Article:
Beginning in the 17th century, the borzoi breed enjoyed the adoration of the Russian aristocracy for hundreds of years. These giant breed dogs hunted wolves and other game in packs, often alongside 100 or more dogs. From the beginning, breeders raised them for their speed, agility, and stamina, so it’s no surprise that the borzoi requires a substantial amount of exercise to stay healthy. However, this breed is surprisingly mellow indoors and is intensely loyal to their human companions.
These large dogs are slender and tall without the heavy bone structure and build of other giant breeds. They weigh up to 105 pounds and stand just under two-and-a-half feet tall at the shoulder when mature, with females being slightly smaller. The borzoi frame is graceful yet strong, with long, muscular, and powerful hind legs that propel them to top speeds of up to 40 miles per hour.
The borzoi coat may be flat, wavy, or curly, but it’s always silky. They are short and smooth around the face, ears, and front legs, with lush ruffles around the neck. Their stunning coat comes in an array of solid colors, including black, cream, gold, red, white, blue, and silver, to brindle combinations and two-tone shades, like mahogany with red. Some dogs have white markings or colored spots on white coats.
This is a luxurious, long-coated breed, so expect a heavy annual shedding that lasts for several weeks. A quick once-over with the brush a few times a week will keep the borzoi coat beautiful, shiny, and healthy. Frequent bathing isn’t necessary. Keep the nails clipped and the long hair between the toes and foot pads trimmed. You’ll find these dogs to be excellent self-groomers, one of their cat-like behaviors.
No need to worry about dog food taking a huge chunk out of your budget. These giant breed dogs, despite their size, aren’t voracious eaters. Puppies consume more food because they grow so quickly. But as they reach adulthood, they eat about the same amount as an adult setter. The borzoi has an increased risk of bloat, a condition that occurs when a dog’s stomach expands due to food, gas, or fluid. Two to three small meals instead of one large meal a day helps prevent it, as does avoiding exercise shortly before and after mealtime.
Fans of the breed say the borzoi is a gentle “old soul.” They’re a quiet dog that doesn’t require constant attention. When indoors, they won’t constantly be underfoot. They’ll likely indulge in a quiet snooze until you’re ready to take them for a walk or jog around the block. But just because they’re independent and self-reliant doesn’t mean they aren’t affectionate. A borzoi not only adores its family but it’s also intensely loyal and adjusts well to the household routine. Although it’s a stable, well-mannered breed, these dogs also have a comical side that owners find irresistible.
The borzoi is an athlete. Without daily exercise, they may become obese, which can lead to joint problems as well as digestive issues, back pain, and heart disease. A leashed borzoi is an excellent walking partner or jogging companion. In addition to a daily walk or run, however, they need about 30 minutes to run, unleashed, in a secured, fenced area such as a yard or dog park. Once you’ve seen a borzoi sprinting effortlessly across an open landscape at top speed, you’ll understand their innate need for this level of exercise.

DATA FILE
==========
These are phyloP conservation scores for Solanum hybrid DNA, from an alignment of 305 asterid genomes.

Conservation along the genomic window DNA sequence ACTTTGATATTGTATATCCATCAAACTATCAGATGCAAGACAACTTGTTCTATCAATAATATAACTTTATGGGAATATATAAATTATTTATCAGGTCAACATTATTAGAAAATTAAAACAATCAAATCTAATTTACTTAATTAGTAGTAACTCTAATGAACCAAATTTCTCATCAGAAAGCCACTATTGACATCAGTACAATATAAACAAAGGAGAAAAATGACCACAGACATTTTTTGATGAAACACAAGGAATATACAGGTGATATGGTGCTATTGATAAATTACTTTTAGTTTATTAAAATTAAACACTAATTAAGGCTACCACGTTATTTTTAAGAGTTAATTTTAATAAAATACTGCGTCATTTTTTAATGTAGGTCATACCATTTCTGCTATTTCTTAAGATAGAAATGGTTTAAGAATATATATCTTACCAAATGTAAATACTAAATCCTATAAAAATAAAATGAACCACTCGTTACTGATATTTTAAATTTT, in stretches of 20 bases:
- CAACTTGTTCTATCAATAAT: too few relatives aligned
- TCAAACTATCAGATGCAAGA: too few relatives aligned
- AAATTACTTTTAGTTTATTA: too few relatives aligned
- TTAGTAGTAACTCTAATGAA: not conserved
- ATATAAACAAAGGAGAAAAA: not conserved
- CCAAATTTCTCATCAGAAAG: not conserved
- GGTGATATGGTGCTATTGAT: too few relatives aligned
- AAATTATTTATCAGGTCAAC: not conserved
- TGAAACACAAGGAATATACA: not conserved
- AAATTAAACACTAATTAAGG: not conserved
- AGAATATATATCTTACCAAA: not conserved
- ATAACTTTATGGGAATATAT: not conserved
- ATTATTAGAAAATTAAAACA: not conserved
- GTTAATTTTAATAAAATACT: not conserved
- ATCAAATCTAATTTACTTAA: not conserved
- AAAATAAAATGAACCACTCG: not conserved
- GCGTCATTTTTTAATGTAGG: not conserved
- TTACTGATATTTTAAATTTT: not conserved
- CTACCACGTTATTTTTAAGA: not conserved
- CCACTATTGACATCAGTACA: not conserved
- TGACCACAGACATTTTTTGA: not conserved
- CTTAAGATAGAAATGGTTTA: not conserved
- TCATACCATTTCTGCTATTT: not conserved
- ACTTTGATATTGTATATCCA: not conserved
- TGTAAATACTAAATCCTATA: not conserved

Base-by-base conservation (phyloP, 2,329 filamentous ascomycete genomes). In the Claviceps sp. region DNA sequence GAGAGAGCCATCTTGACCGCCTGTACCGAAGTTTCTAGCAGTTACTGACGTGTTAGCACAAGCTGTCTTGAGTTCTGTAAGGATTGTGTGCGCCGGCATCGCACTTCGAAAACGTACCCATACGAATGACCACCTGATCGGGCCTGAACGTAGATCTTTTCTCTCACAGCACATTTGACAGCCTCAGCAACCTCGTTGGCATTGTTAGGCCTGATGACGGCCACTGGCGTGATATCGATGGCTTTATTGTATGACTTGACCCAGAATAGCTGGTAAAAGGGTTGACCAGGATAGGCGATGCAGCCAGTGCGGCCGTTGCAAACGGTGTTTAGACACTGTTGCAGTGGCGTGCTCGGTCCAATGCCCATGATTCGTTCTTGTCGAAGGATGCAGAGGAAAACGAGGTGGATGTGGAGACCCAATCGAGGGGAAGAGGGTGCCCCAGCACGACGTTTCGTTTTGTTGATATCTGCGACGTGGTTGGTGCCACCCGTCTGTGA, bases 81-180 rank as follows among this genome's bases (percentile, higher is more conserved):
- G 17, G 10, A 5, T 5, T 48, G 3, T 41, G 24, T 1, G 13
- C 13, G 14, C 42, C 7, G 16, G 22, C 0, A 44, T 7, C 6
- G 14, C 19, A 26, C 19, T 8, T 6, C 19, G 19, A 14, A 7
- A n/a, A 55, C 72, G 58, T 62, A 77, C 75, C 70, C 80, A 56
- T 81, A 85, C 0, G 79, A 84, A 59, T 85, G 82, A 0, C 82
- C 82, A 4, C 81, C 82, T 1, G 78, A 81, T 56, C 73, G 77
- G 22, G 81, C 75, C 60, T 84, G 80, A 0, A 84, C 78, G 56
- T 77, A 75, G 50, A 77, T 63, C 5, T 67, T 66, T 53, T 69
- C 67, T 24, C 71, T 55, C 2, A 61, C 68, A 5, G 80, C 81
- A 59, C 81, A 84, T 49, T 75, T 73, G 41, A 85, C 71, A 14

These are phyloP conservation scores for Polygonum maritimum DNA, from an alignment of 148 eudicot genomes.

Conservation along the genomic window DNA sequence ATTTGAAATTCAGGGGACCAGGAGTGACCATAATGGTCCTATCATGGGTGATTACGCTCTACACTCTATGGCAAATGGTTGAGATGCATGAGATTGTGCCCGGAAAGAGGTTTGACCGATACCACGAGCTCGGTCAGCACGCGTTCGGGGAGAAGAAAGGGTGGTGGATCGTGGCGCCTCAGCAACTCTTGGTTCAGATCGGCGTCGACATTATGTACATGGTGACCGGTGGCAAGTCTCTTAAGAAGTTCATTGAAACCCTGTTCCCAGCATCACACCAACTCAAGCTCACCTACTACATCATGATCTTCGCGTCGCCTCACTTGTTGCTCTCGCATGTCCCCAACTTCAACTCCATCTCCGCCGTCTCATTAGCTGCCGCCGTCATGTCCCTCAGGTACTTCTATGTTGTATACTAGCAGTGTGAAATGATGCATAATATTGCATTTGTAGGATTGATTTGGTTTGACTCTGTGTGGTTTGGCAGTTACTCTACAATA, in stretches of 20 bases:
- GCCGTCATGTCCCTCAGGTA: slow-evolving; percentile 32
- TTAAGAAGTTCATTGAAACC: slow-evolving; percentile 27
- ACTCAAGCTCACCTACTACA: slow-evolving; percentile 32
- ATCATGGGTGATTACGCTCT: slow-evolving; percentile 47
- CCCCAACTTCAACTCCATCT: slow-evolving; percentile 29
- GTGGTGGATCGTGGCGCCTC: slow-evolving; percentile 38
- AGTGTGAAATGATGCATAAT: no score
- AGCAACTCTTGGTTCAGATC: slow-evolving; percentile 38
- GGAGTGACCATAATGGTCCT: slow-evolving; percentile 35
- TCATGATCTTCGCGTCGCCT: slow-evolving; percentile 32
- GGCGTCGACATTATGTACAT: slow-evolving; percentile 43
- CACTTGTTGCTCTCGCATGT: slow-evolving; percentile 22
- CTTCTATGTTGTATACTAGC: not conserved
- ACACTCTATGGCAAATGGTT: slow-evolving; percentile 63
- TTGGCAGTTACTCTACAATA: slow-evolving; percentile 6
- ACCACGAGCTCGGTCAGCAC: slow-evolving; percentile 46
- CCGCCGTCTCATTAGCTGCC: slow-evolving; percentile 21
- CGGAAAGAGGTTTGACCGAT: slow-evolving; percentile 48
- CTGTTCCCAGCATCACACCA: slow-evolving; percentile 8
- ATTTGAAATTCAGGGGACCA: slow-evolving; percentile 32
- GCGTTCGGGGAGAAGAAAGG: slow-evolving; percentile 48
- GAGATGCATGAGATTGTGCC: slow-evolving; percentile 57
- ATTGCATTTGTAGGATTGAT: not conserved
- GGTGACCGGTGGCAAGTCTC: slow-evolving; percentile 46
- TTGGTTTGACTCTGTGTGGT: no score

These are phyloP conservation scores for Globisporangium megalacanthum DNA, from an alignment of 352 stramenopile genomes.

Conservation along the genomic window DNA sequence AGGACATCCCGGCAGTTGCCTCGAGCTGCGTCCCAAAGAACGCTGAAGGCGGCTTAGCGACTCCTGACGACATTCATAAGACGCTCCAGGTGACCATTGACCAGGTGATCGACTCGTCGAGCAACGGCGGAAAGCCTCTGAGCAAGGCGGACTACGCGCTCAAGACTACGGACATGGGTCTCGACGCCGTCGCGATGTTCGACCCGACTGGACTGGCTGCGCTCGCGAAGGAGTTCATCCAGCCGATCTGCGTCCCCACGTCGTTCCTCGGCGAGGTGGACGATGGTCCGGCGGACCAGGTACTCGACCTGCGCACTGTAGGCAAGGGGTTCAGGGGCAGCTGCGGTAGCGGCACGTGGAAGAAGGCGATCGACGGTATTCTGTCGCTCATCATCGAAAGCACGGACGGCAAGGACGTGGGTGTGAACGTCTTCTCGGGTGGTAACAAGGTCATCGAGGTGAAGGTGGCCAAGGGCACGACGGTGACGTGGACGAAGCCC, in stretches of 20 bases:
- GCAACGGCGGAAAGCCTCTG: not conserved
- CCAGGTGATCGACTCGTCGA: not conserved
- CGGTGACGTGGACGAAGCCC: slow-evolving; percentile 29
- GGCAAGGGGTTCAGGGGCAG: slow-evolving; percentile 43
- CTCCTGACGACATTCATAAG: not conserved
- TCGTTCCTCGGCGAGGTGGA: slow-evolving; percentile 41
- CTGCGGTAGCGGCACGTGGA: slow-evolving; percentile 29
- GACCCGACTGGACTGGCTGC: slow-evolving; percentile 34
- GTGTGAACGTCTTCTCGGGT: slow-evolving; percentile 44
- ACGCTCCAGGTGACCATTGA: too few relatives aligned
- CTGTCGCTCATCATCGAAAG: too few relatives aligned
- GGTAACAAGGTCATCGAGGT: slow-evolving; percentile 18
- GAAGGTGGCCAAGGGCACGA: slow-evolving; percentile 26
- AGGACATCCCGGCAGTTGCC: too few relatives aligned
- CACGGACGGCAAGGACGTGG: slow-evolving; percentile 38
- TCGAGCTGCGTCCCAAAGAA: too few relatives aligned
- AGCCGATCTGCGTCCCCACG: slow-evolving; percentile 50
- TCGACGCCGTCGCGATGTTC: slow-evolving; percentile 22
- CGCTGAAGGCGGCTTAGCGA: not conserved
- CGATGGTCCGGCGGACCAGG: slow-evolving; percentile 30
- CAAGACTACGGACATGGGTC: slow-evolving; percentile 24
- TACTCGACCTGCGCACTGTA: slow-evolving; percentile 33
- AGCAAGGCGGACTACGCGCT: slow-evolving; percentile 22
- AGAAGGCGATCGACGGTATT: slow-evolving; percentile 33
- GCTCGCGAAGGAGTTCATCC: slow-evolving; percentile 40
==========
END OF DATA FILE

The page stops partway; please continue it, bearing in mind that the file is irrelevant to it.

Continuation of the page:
While many hounds hunt using their sense of smell, these hawkeyed canines use their keen vision to scope out prey. They also have an intense instinct to chase things, so any small animal that crosses their path is fair game. Being on-leash is crucial to their safety whenever they’re not in a secured, enclosed space. The breed’s wanderlust potential is also high. Many breeders recommend microchipping your borzoi at an early age.
Some dogs love rough-and-tumble play times with younger humans, but not the borzoi. They do better with older children who understand how to respect their sensitive personality. The borzoi gets along well with other pets in the household. Indoors, the borzoi will respect their familial ties with the family cat. Outdoors, they may chase their feline housemate across the yard, viewing them as prey.
The borzoi is a hound, which means it tends to have a stubborn streak. But this dog is also tenderhearted and doesn’t respond well to heavy-handed or aggressive training. One day, they may perform commands beautifully. The next day, your borzoi shows no interest in such trivial requests. The secrets to training a borzoi are patience and consistency.
With a life span of nine to 14 years, the borzoi is a hearty breed. Unlike other large dogs, hip and elbow dysplasia are not a serious issue for the borzoi. Bloat and torsion are the most common and most serious health concerns and owners should be aware of the signs. Occasionally, some borzoi develop osteochondritis dissecans (OCD), a joint condition caused by a lack of blood flow. Regular checkups will reveal signs of eye issues, such as progressive retinal atrophy (PRA).
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